#### 3.9Vectors

A vector is a fixed-length array of arbitrary values. Unlike a list, a vector supports constant-time access and update of its elements.

A vector prints similar to a list—as a parenthesized sequence of its elements—but a vector is prefixed with # after ', or it uses vector if one of its elements cannot be expressed with quote.

For a vector as an expression, an optional length can be supplied. Also, a vector as an expression implicitly quotes the forms for its content, which means that identifiers and parenthesized forms in a vector constant represent symbols and lists.

Reading Vectors in The Racket Reference documents the fine points of the syntax of vectors.

Examples:
 > #("a" "b" "c") '#("a" "b" "c") > #(name (that tune)) '#(name (that tune)) > #4(baldwin bruce) '#(baldwin bruce bruce bruce) > (vector-ref #("a" "b" "c") 1) "b" > (vector-ref #(name (that tune)) 1) '(that tune)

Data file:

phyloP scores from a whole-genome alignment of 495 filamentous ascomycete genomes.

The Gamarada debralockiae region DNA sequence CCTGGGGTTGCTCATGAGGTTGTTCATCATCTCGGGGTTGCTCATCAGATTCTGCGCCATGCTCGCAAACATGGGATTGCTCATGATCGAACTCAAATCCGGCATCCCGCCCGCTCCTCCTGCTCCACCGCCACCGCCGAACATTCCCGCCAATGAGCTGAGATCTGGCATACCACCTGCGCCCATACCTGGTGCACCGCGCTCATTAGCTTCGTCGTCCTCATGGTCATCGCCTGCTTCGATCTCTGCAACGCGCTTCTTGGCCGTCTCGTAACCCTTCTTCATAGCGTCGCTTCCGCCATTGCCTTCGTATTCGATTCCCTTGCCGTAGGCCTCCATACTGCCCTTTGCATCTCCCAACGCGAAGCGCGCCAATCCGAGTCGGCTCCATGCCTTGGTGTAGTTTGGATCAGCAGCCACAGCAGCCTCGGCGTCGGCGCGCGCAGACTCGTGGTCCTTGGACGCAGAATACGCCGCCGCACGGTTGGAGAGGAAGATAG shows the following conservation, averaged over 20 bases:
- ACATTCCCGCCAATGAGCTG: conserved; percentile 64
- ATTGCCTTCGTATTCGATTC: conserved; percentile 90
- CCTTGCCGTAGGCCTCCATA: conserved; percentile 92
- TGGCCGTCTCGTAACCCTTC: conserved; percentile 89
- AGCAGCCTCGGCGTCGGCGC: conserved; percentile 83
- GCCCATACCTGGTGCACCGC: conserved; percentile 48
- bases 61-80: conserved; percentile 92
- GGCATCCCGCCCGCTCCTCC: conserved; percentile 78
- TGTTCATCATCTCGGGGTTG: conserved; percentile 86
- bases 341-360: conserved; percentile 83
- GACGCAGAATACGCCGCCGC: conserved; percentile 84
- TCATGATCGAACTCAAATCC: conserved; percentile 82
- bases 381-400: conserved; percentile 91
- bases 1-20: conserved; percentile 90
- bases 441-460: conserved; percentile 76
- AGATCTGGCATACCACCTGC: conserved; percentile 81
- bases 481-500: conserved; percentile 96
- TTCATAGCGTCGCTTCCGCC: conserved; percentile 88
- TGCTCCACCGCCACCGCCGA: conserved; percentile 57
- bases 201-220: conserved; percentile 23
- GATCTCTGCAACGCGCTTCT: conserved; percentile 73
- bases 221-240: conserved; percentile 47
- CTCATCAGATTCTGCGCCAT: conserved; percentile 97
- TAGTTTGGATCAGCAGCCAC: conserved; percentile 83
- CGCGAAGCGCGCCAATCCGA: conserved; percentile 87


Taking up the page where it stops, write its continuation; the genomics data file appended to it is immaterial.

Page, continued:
Like strings, a vector is either mutable or immutable, and vectors written directly as expressions are immutable.

Vectors can be converted to lists and vice versa via vector->list and list->vector; such conversions are particularly useful in combination with predefined procedures on lists. When allocating extra lists seems too expensive, consider using looping forms like for/fold, which recognize vectors as well as lists.

Example:
 > (list->vector (map string-titlecase (vector->list #("three" "blind" "mice"))))

'#("Three" "Blind" "Mice")

Vectors in The Racket Reference provides more on vectors and vector procedures.